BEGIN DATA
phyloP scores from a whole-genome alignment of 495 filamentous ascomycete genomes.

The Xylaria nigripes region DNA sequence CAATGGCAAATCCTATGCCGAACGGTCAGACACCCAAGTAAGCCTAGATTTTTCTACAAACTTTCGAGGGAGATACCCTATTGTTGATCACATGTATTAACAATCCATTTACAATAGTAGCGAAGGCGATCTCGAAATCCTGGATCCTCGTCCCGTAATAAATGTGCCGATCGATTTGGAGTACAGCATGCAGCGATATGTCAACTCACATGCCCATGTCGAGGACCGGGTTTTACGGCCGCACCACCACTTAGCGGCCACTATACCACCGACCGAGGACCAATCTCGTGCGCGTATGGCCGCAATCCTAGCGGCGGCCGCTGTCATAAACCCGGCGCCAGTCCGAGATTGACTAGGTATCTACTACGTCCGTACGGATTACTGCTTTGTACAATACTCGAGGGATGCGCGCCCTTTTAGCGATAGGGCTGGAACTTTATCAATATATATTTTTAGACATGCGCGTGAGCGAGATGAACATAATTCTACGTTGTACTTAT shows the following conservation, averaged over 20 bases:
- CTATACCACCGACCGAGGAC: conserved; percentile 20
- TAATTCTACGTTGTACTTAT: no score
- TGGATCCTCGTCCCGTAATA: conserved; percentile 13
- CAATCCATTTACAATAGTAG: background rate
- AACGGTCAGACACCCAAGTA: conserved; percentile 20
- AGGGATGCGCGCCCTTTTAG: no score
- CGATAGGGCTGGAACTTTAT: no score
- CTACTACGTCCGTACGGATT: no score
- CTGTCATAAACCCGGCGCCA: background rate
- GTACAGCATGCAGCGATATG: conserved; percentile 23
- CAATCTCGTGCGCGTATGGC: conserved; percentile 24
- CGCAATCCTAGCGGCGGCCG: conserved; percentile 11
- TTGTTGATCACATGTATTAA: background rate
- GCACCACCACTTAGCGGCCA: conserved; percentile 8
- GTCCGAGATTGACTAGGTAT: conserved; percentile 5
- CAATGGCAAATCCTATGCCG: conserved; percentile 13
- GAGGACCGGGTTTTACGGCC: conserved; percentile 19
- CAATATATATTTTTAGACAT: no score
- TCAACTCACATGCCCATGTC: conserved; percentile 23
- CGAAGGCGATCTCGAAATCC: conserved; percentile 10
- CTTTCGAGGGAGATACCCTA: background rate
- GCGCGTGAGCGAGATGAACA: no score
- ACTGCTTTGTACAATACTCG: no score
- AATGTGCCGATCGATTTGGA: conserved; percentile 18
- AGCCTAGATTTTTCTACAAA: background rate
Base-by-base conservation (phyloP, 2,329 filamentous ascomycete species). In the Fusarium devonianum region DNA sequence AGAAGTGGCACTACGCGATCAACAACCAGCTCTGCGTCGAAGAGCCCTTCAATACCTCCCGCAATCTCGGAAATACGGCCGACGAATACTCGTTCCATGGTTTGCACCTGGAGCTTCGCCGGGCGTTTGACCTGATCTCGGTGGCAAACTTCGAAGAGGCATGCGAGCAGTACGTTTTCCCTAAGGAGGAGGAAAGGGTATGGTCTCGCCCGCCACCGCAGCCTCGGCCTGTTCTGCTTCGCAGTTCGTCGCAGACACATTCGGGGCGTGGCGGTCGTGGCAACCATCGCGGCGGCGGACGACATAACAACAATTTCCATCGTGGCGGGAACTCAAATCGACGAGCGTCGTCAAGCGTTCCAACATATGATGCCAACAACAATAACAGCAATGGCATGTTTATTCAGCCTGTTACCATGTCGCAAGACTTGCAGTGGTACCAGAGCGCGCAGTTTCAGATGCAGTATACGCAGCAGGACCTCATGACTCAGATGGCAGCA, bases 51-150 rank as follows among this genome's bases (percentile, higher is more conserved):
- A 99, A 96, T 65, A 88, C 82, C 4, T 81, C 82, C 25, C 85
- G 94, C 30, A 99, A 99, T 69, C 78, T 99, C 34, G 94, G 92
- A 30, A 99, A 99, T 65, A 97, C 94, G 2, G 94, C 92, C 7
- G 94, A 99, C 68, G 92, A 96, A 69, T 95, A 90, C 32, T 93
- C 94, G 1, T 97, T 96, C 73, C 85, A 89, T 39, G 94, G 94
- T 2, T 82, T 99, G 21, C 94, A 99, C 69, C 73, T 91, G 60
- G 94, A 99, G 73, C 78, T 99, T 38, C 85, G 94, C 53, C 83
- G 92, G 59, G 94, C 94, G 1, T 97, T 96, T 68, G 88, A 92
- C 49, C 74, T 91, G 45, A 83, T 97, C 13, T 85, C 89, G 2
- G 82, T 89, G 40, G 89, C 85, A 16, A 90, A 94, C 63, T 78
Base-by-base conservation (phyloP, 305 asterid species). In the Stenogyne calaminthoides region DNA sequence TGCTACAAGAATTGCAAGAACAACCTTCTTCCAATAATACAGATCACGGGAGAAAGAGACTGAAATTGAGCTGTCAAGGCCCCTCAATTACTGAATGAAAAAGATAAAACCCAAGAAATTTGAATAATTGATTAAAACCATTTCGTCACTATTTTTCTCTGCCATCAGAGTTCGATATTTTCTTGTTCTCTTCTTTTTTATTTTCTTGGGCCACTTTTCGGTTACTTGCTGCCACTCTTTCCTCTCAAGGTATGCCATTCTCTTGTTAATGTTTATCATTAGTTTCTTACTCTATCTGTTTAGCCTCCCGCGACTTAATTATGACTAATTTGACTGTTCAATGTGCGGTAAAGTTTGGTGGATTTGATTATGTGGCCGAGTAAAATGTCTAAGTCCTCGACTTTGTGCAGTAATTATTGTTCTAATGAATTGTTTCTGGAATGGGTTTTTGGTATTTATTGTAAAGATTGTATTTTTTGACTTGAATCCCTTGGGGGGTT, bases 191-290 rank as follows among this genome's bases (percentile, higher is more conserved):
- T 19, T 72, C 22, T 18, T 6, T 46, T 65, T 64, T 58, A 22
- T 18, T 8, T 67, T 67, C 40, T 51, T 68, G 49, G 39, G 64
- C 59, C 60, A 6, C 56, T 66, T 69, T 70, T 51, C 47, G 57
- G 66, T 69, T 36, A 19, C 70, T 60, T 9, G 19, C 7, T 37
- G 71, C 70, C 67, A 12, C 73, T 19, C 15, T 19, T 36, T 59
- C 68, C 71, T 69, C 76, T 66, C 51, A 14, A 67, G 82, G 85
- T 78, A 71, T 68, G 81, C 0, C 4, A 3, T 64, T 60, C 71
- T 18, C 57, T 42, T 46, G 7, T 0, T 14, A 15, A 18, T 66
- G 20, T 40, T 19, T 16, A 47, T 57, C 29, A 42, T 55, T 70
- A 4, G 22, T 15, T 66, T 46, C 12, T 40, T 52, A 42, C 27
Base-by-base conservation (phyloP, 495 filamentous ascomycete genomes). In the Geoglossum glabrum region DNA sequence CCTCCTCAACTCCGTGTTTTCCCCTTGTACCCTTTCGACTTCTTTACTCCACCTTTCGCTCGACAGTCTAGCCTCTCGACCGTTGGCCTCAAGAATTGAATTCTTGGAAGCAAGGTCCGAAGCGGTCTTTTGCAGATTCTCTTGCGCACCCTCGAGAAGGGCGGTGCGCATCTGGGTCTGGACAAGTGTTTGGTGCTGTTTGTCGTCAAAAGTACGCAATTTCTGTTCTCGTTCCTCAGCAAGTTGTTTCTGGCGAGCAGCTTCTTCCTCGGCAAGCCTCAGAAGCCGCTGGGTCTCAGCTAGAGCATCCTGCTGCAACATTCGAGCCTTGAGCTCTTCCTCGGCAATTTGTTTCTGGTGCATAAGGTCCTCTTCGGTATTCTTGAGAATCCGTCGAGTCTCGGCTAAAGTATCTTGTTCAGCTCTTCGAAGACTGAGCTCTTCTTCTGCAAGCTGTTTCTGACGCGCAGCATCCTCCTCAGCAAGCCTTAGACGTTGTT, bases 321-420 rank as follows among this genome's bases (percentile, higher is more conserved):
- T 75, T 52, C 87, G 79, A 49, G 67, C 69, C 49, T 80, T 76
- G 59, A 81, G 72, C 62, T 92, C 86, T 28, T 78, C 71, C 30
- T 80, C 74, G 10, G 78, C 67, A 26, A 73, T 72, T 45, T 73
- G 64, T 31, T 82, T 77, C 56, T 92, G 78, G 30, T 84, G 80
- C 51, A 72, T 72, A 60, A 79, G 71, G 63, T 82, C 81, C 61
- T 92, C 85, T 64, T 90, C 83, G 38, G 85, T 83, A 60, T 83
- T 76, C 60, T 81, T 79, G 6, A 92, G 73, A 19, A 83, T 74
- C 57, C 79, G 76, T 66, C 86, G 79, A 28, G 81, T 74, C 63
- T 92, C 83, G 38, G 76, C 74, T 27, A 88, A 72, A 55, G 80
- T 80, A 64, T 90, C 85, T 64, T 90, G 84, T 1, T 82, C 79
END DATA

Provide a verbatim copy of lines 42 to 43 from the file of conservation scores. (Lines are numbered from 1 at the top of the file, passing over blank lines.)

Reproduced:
- C 59, C 60, A 6, C 56, T 66, T 69, T 70, T 51, C 47, G 57
- G 66, T 69, T 36, A 19, C 70, T 60, T 9, G 19, C 7, T 37